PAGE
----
Thu February 7, 2002
No Man's Land
"Behind Enemy Lines" or even "M*A*S*H" pale next to this Cannes winner for best screenplay...
By John DeSando, WCBE's "It's Movie Time"
The struggle in the former Yugoslavia in 1993 never looked clearer or more devastating than in this little morality play of a movie called "No Man's Land." Serbs and Croats find themselves caught in a dilemma -— a soldier lies on a bouncing bomb; when he moves, it will explode. In comes the UN to attempt to rescue everyone, spouting inanities about the peace process when peace is an absurdity put in relief by the current puzzle.
The press is mercilessly savaged for being as self-serving as the warring factions. When the reporter asks, while the camera whirs away, how one of the 3 soldiers in the booby-trapped trench feels, he gives her a raised digit. It’s a mild rebuke considering she just exclaimed about the absurdity of war.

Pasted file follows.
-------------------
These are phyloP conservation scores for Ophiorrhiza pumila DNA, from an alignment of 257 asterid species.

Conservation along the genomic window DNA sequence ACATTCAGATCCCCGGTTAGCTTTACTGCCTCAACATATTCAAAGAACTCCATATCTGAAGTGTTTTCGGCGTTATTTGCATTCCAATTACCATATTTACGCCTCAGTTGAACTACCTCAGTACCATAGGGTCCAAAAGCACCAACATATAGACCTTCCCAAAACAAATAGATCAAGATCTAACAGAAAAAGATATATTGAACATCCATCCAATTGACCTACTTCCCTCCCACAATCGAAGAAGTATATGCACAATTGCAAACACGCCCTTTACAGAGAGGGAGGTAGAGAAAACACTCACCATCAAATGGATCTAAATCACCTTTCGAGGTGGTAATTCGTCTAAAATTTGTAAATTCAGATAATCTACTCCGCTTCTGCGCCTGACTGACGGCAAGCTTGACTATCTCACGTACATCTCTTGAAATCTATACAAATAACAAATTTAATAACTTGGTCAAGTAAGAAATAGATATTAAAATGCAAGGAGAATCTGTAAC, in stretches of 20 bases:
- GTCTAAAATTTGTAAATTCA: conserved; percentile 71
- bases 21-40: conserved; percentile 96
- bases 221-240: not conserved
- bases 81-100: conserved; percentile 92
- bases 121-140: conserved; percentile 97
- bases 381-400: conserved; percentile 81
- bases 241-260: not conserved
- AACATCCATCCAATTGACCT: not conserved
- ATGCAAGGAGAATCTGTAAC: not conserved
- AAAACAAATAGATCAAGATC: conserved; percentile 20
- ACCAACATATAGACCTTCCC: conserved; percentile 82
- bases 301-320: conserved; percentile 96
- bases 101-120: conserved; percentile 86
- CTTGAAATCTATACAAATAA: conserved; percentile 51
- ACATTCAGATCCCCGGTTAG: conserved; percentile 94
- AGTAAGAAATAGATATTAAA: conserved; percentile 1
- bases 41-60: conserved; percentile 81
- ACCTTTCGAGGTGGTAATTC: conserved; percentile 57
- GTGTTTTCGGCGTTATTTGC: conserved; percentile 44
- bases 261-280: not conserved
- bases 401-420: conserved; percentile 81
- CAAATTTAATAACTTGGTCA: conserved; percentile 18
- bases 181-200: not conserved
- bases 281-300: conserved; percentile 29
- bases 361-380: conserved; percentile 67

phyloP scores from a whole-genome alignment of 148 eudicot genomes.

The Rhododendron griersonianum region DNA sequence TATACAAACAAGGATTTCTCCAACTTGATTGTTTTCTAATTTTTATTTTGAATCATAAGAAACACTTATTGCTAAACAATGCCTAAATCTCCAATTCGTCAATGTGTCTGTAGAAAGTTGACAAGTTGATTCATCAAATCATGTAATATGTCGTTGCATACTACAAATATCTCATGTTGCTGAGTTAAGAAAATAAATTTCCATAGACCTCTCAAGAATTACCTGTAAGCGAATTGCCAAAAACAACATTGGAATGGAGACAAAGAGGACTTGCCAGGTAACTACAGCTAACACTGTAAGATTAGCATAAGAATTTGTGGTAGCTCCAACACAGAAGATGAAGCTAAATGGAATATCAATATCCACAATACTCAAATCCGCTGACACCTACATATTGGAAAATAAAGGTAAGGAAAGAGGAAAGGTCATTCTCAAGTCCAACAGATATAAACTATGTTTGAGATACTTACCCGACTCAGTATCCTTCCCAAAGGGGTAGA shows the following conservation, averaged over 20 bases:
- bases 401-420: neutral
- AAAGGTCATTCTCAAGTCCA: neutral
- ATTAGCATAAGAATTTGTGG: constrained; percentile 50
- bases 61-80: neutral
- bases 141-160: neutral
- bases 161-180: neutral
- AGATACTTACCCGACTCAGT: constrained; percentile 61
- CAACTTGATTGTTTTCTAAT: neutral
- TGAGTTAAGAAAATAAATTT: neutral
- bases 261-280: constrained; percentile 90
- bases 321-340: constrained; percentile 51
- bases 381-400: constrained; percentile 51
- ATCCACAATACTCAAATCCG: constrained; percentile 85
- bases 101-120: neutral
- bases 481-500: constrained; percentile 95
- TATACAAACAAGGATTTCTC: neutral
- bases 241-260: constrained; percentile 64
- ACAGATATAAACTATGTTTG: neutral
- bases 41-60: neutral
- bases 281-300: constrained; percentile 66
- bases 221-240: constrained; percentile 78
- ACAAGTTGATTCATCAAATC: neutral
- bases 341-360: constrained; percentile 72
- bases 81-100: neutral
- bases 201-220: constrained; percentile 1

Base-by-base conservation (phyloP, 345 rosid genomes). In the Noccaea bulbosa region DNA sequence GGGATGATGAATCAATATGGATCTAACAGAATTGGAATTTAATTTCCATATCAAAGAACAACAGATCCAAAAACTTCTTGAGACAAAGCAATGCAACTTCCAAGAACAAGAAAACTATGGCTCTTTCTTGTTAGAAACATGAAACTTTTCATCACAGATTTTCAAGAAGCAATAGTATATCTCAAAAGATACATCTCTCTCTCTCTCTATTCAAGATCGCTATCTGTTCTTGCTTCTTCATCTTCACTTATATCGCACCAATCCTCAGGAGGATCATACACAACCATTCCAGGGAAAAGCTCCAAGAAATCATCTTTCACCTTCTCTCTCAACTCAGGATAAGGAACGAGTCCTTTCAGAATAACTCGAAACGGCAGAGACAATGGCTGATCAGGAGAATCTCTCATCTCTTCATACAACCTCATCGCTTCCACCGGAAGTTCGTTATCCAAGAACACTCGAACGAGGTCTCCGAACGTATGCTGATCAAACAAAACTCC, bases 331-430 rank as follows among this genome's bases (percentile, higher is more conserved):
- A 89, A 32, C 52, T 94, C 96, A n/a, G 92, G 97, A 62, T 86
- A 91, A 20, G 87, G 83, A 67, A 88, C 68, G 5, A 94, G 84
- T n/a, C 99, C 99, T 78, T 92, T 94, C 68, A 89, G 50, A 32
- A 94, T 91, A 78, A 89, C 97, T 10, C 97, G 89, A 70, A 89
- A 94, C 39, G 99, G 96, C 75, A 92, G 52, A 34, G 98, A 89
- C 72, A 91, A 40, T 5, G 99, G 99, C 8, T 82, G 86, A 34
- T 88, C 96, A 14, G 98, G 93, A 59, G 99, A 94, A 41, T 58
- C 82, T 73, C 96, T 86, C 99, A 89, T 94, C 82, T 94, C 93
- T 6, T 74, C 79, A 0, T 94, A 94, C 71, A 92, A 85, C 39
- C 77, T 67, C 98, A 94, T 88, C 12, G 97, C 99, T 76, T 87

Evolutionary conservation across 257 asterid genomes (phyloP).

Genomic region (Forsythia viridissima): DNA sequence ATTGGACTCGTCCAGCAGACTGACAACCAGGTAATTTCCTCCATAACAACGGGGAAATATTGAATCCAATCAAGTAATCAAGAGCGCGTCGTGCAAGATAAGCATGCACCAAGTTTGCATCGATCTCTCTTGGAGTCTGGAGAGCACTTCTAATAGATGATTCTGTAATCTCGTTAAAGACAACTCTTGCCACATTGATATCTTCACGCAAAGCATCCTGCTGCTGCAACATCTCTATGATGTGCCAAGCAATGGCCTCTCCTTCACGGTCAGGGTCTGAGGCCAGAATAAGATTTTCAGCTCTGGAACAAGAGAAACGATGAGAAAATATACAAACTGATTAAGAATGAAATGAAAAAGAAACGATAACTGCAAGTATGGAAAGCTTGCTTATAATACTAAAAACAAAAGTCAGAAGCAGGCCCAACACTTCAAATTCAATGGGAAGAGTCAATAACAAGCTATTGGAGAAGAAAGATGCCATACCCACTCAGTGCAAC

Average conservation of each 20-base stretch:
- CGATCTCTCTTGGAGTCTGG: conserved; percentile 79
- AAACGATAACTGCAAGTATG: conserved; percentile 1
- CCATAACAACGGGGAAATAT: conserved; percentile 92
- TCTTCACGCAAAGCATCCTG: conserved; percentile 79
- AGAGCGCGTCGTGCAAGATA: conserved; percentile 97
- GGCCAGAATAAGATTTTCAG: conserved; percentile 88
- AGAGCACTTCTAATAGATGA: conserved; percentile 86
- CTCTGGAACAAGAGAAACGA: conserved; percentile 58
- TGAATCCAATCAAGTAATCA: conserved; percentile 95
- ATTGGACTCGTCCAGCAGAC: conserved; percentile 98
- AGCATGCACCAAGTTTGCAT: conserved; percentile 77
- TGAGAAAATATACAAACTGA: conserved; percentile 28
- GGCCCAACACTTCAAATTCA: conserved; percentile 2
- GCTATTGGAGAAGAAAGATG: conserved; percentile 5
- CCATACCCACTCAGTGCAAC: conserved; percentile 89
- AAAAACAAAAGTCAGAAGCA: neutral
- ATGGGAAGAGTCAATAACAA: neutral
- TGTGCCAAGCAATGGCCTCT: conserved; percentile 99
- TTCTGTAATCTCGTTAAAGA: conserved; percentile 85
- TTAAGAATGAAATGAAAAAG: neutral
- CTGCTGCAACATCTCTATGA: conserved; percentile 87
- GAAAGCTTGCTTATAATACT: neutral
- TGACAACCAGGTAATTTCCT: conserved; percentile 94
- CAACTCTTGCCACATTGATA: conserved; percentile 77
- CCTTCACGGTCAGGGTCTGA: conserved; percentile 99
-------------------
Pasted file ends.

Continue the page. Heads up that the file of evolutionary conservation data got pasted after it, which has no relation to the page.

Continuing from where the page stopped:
Cinematography and set design are subdued. For a film, it is surprisingly stagy, yet that effect heightens the real war of ideas like who started it all and who cares about just one man. The doomed soldier holds a family photo unaware that to do so in the movies is to invite danger. It’s funny and harrowing at the same time.
"No Man's Land" is closer to "Three Kings" than it is to "Waiting for Godot" because its humor is purposely gallows-like and less existential. Yet when the camera pulls away at the end, you can be sure you have just watched the best film of the absurd for the 21st century. "Behind Enemy Lines" or even "M*A*S*H" pale next to this Cannes winner for best screenplay.
John DeSando is co-host of WCBE’s "It's Movie Time" and co-chairs the board of The Film Council of Greater Columbus.